Personally program your smart home security system
People have different security preferences. Smart home security technology gives you different options to program your home and personalize settings. For example, you can set alarm verification to reduce the number of false alarms. You can even do this remotely.
Connecting to the Internet of Things
The Internet of Things or (IOT) is an essential concept of smart home technology. This simply means that the Internet will be working with many appliances and devices, including security, at home. IoT is an area of endeavor that makes a home “smart” since it makes possible the networking of objects and security. Smart home security basically requires a reliable Internet connection so that all of the things around the house can be connected to each other.
When you go shopping for smart home alarm systems, you will likely come across Z-Wave. Don’t bother with the letter “Z” because all you need to know is that it is a wireless communications unit that makes home automation possible. Most DSC alarms have a built-in Z-Wave unit that will let you control your home’s temperature, lighting, and door locks.
Control via a security app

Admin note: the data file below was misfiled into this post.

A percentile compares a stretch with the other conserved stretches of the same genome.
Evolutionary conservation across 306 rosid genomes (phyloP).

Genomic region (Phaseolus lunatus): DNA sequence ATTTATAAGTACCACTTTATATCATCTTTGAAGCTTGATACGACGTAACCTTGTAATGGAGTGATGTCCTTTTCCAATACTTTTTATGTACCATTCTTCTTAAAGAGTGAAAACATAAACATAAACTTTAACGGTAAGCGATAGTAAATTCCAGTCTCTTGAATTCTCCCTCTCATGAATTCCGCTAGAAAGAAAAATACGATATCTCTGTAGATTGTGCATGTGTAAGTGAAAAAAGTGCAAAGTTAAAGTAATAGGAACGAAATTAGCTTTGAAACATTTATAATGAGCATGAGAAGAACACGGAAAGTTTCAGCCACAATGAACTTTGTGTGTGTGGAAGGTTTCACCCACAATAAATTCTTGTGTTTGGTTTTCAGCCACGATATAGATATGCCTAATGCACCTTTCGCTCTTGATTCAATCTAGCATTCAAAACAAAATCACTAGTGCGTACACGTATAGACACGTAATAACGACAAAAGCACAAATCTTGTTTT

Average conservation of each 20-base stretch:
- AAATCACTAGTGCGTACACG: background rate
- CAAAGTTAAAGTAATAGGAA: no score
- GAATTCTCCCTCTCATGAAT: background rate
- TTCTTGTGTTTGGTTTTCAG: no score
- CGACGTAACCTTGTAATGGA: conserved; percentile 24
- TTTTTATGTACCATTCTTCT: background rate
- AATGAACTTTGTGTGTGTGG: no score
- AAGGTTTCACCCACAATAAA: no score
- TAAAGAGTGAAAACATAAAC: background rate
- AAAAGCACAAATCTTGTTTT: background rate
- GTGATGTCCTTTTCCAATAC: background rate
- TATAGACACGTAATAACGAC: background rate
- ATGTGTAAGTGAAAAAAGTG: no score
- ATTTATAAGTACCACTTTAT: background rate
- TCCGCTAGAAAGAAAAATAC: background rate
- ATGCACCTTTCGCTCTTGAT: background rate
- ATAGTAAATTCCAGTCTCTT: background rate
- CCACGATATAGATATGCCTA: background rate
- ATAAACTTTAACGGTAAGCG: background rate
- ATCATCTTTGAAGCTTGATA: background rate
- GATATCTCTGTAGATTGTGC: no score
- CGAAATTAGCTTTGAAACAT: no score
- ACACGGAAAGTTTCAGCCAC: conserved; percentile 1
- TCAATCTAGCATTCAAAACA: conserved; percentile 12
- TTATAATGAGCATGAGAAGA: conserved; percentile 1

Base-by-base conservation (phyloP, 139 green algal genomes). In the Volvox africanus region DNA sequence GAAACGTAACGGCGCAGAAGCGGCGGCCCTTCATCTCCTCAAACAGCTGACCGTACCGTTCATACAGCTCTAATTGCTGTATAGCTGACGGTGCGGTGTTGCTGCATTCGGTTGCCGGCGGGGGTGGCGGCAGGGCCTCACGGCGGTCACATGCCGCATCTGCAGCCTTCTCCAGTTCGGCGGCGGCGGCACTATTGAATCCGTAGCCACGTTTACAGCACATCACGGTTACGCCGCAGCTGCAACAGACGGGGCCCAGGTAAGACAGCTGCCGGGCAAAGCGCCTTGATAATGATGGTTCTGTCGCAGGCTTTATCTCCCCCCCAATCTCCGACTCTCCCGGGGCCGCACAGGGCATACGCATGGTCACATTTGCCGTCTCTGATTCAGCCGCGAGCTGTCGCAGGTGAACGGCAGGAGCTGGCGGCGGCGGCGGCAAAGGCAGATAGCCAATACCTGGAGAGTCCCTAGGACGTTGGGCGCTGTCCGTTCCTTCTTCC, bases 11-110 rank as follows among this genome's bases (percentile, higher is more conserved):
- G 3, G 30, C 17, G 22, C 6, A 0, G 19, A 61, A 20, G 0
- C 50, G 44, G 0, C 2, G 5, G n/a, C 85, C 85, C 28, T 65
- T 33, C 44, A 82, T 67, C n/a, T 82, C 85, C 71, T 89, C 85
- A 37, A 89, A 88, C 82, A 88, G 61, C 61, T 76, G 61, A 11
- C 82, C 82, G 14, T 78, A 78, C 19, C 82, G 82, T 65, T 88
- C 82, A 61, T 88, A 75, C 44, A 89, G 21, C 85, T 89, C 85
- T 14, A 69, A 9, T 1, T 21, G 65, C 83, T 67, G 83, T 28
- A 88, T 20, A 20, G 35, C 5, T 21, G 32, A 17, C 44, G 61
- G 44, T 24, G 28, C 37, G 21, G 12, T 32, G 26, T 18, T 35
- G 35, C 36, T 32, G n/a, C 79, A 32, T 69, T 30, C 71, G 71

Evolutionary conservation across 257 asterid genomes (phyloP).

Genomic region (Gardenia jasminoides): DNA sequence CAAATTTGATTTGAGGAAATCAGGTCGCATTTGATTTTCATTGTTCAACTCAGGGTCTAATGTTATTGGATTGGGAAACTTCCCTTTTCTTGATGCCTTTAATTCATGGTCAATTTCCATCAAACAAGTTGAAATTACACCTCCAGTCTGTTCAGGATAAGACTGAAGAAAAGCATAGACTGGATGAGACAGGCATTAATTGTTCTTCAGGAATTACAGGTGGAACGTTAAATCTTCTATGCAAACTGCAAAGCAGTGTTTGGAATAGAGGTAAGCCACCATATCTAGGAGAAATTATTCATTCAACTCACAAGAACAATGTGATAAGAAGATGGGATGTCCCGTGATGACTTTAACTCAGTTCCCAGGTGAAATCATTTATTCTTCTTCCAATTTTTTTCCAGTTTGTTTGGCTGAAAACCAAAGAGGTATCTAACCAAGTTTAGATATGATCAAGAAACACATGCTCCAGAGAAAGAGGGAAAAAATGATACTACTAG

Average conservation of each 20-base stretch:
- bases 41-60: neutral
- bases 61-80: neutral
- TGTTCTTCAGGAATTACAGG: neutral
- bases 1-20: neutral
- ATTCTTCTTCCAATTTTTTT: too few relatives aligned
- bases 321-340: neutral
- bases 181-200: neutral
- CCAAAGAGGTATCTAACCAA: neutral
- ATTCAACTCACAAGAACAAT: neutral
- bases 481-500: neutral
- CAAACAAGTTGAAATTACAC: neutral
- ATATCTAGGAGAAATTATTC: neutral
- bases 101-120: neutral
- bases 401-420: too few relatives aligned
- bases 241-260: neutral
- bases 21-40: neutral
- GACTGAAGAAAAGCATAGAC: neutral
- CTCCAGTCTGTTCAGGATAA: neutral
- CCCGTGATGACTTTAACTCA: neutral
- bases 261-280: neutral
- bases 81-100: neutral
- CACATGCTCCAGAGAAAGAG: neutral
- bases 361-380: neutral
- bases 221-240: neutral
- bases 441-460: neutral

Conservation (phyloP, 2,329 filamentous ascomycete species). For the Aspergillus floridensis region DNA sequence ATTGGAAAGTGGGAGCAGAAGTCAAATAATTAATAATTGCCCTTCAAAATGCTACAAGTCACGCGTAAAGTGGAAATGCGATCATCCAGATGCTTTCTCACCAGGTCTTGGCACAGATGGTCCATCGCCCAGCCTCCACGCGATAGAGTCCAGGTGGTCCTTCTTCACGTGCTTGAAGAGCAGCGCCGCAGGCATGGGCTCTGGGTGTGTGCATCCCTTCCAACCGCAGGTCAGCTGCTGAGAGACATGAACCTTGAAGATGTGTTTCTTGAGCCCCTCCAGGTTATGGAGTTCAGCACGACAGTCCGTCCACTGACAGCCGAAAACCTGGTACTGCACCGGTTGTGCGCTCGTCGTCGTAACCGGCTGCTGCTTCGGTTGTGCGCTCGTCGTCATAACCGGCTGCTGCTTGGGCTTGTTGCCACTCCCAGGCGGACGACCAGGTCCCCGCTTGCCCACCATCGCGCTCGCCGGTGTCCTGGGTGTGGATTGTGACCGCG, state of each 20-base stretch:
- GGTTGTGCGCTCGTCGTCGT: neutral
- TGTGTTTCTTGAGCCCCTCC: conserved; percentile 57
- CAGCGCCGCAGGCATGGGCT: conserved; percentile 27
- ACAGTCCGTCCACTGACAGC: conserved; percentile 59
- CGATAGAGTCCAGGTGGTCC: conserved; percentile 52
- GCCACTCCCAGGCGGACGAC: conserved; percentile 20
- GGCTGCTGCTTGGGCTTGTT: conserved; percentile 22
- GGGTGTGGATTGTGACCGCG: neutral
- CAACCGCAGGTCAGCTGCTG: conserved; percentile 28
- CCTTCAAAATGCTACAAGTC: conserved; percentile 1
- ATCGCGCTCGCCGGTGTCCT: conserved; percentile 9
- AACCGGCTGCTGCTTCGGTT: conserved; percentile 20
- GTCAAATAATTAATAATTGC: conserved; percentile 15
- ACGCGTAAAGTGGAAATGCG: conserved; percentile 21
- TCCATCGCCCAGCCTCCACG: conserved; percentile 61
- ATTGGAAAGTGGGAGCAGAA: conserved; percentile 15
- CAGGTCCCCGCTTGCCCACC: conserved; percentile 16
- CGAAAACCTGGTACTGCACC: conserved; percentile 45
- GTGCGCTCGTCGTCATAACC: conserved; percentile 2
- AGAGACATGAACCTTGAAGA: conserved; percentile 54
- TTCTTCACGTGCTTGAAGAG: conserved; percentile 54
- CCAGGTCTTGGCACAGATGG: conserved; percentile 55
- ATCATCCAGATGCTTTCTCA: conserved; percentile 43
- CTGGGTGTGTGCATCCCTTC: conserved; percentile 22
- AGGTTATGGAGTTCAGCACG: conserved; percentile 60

So you wonder: how can I access and control my security panel when I’m in the office. As for everything else in the world, there’s an app for that. You will be provided with a security app, such as Alarm.com or Canary, which will be installed in your phone. Most apps are compatible with iPhone, iPad, Android, Blackberry, tablets, and other web-enabled devices. It is through this app that you can access, monitor, and control your home security real-time and on-the-go.
Arm and disarm your security system remotely
You don’t need to physically be at home to arm and disarm your alarm. Gone are the days when you set an alarm and hope it works. With smart security, you can arm and disarm it via your mobile device. If you need to reconfigure settings and disarm it for a while, you can do so from the palm of your hand.